Finding A Sukiyaki Sanctuary
Take a look at any hot-pot eatery around town, and you’ll find its tables full — and usually a line out the door — of patrons ready to cook their favorite ingredients within large, communal pots of bubbling-hot broths.
It’s easy to see that this dining trend will continue to sizzle, especially with the variety of hot-pot options available — take your pick from Japanese shabu shabu and nabe to an endless array of Taiwanese, Mongolian and even fusion soup bases. For me, though, there’s one tradition in this department that reigns supreme, and that’s the soothing simmer of sukiyaki.
The specialty dish follows in Japan’s long tradition of mastering the delicate balance of salty and sweet flavors, just the right combination to make it truly irresistible. Most commonly served in large, shallow pots, sukiyaki gains richness from a hearty host of meats and vegetables that cook away to wholesome goodness in a sweetened shoyu broth.
To fulfill my current cravings for sukiyaki — and, hopefully, pass them on to you — I’ve ventured to one of Honolulu’s newest hot-pot havens. Along the way, I also discovered that hot pot-style is not the only way to enjoy sukiyaki. Let me show you what I mean:
FLAVORS THAT NEVER GO OUT OF STYLE
There’s a saying that goes, if it ain’t broke, don’t fix it. This formula applies to the menu of Japanese and local comfort foods at Sekiya’s Restaurant & Delicatessen, which has remained largely unchanged for the past eight decades.
One such recipe that has stayed the same “forever,” according to the staff, is Sukiyaki ($16.95) served up with a choice of beef, pork or chicken (the latter being the most popular). And as I hinted at earlier, this dish — though reminiscent of hot pot — requires no cooking at the table. It’s served hot and ready to devour, so all that’s left to do is dig into an array of onions, makina (Chinese cabbage), gobo, shiitake mushrooms and more.
Part of what has kept customers coming back year after year for this entree is its delectable sukiyaki broth, at the heart of which is the same house-made dashi base that goes into Sekiya’s iconic saimin. It’s mixed with a lovely mingling of shoyu and sugar for an unforgettable slurp, and it gets even better when absorbed by the tofu and ito konnyaku (yam noodles) that round out the dish.
“There’s a lot of variety and components to our Sukiyaki, ” says manager Trey Paresa, “so you can pick and choose all your favorite flavors.”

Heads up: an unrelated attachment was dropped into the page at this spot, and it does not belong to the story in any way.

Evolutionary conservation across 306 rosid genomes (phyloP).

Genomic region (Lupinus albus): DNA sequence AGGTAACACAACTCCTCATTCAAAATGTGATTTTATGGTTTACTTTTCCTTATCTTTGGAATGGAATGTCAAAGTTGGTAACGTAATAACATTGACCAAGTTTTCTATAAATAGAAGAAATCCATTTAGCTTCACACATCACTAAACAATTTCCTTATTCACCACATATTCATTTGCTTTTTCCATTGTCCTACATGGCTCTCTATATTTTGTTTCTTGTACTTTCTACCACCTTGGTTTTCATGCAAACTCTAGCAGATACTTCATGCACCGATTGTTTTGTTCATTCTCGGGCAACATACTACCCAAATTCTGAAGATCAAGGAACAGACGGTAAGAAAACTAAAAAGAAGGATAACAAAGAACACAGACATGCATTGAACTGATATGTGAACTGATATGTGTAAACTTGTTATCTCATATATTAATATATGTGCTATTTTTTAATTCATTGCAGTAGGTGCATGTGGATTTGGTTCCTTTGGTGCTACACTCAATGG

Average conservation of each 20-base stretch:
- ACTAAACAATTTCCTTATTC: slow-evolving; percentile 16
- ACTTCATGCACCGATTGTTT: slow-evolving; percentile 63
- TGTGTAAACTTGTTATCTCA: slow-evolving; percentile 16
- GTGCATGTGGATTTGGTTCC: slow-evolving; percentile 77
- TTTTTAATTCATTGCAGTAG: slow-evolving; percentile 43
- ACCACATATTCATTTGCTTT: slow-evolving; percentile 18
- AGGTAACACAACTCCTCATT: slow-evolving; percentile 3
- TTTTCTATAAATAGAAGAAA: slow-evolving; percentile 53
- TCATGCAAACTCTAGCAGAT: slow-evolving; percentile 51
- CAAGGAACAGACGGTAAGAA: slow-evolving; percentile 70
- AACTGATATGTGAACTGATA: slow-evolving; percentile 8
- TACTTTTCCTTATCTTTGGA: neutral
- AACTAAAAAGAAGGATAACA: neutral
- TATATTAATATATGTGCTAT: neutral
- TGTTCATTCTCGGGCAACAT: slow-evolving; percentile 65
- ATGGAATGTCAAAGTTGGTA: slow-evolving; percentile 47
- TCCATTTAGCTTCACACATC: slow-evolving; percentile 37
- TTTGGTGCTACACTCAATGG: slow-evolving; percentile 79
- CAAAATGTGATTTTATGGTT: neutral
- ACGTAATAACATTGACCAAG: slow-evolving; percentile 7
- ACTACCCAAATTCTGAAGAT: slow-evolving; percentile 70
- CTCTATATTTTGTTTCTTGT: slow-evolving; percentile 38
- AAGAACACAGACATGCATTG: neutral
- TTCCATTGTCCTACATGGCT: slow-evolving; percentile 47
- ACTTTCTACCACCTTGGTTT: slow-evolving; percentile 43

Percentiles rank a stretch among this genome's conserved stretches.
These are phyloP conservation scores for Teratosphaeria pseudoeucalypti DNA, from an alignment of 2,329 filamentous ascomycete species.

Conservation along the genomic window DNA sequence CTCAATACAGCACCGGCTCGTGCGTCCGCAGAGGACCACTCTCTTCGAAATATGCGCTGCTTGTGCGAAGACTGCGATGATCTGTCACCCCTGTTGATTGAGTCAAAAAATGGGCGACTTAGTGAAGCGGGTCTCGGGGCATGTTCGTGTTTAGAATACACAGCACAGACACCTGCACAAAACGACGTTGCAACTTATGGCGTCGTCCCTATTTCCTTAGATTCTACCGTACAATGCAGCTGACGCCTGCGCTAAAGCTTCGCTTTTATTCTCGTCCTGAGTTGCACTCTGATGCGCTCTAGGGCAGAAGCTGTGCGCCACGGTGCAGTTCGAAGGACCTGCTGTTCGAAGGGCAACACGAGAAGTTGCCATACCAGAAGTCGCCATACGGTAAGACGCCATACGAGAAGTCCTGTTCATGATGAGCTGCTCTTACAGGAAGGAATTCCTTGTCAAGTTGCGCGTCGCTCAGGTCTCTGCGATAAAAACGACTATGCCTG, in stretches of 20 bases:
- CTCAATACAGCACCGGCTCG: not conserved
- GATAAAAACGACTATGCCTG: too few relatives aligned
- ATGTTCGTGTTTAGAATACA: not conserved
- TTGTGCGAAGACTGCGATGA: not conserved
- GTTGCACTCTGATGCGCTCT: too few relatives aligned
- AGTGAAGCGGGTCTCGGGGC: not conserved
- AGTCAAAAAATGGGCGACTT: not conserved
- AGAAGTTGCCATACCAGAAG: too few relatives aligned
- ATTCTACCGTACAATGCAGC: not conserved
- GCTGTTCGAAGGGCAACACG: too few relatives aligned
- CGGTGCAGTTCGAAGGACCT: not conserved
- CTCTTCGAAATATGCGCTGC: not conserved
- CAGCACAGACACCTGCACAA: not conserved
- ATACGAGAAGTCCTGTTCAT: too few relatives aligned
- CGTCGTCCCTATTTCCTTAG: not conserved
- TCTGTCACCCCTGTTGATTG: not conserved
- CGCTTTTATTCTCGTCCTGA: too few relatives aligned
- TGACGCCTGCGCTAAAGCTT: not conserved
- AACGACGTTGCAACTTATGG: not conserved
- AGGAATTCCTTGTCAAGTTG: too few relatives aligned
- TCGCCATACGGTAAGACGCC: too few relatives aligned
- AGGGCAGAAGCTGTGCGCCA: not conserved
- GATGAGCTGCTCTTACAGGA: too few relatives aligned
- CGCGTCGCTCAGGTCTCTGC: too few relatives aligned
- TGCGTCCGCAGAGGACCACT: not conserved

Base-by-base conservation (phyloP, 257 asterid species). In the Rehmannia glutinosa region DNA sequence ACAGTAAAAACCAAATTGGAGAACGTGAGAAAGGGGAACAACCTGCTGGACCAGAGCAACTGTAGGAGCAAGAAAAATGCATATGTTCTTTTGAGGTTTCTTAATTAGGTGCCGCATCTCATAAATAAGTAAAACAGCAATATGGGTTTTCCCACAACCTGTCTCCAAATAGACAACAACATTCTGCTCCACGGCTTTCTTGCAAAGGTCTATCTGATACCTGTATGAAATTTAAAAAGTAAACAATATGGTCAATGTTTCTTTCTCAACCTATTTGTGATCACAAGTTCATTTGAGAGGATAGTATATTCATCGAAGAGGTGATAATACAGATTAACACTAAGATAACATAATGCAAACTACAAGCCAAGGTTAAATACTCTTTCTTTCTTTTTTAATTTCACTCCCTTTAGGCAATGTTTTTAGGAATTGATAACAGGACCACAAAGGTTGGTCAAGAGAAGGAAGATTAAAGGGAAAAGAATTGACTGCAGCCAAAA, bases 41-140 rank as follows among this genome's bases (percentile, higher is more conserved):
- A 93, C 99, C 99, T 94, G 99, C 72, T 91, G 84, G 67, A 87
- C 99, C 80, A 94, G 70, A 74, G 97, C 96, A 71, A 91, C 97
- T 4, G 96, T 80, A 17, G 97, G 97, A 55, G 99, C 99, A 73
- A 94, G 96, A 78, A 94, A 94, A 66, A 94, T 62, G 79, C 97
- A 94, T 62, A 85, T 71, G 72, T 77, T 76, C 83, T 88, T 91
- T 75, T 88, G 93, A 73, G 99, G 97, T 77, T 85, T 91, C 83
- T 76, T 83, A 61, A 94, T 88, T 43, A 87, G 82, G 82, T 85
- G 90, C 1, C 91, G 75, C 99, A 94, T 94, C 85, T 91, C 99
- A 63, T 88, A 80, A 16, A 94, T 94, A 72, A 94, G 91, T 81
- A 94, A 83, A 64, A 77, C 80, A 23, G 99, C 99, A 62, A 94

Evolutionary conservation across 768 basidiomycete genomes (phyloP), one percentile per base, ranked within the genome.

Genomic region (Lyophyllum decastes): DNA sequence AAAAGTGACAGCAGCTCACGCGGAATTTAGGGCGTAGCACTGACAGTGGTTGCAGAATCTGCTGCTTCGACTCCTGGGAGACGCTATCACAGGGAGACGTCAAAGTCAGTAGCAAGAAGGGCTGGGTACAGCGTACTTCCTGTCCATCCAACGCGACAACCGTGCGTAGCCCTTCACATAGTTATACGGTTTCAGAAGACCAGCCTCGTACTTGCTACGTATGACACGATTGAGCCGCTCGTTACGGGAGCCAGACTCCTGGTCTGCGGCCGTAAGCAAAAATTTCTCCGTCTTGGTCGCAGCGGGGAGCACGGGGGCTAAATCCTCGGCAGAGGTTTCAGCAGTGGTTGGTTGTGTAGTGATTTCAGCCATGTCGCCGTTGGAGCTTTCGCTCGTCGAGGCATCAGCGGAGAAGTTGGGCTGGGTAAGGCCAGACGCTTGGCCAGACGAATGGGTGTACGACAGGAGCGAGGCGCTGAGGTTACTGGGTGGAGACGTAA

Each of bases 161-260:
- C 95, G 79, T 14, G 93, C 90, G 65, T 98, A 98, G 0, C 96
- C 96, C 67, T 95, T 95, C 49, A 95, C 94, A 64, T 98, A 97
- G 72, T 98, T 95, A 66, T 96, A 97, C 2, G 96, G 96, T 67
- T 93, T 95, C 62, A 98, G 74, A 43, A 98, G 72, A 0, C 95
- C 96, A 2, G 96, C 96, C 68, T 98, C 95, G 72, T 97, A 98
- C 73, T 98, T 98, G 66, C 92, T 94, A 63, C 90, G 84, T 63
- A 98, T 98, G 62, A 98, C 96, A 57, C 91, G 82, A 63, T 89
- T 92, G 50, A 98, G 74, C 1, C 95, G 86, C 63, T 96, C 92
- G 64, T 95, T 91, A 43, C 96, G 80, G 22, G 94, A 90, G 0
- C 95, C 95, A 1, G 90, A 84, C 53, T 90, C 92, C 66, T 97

Though the soup is satisfying on its own, customers receive the added value of rice, miso soup, tsukemono and hot tea with their meal. Paresa notes that patrons also may upgrade to Sukiyaki Udon for $1 more. “Instead of the yam noodle, we put udon inside,” he explains. “That one comes with watercress and a poached egg right on top.”
Speaking of recipes that last a lifetime, Sekiya’s wants readers to know it still offers the shiromame (sweetened beans) that founder Katsuko Sekiya, known affectionately within the family business as Great-grandma Sekiya, used to make back when the eatery was still an okazuya on School Street, before it moved to Kaimuki Avenue in the ’50s. The candy-like beans are the perfect after-sukiyaki treat.
Sekiya’s Restaurant & Delicatessen
2746 Kaimuki Ave., Kaimuki
PUTTING THE ‘HOT’ IN HOT-POT
For those in the mood to try sukiyaki served up hot pot-style, I have just the spot for you. Umami-ya Shabu Shabu is Honolulu’s new dining oasis that offers hot pot like you’ve never had it before: in an upscale setting and complete with a fusion of Asian cuisines.
As director of marketing Angela Choi explains, the restaurant’s fare can be described as “70 percent Japanese, 20 percent Korean and 10 percent local.” This holds true for its Sukiyaki, as the rich, sauce-like broth “is Korean-inspired with sesame oil, but Japanese in taste, so it’s on the sweeter side,” she says.
Each patron receives his or her own portion of aburaage tofu, fishcake and veggies galore — won bok, green and round onions, kabocha, corn, and enoki and cremini mushrooms — to cook up on tabletop grills. Udon and glass noodles ensure you don’t leave hungry, while Korean rice cakes give fusion flair to sukiyaki-enthusiasts.
One of the best parts of any hot-pot dish is allowing your meat or seafood to add depth of flavor to the broth as it boils away. The star of Umami-ya’s Sukiyaki, then, is its protein selection, as diners may choose from five savory options: USDA Choice ($25) or Prime ($29) Ribeye, Wagyu New York steak ($39), Kurobuta pork belly ($25), or a seafood medley ($39) of half a Maine lobster, prawns, clams and squid.
“In traditional sukiyaki, the meat comes inside, but in ours, the meat comes separately so you can cook it separately (to your liking),” describes Choi.
You can also upgrade to a five-course dinner set for an additional $10, and if you want to take this meal one step further, dip your cooked ingredients into raw egg on the side — as Japanese tradition calls for. You’ll find the yolk flavor balances out the sweetness of the sauce, while the silky texture of the egg is luxurious to the tongue.
Since opening nightly for dinner in March, Umami-ya has been attracting critical acclaim, so Choi recommends making a reservation, especially if you plan to come in during the weekend.
Umami-ya Shabu Shabu
550 N. Nimitz Hwy., Honolulu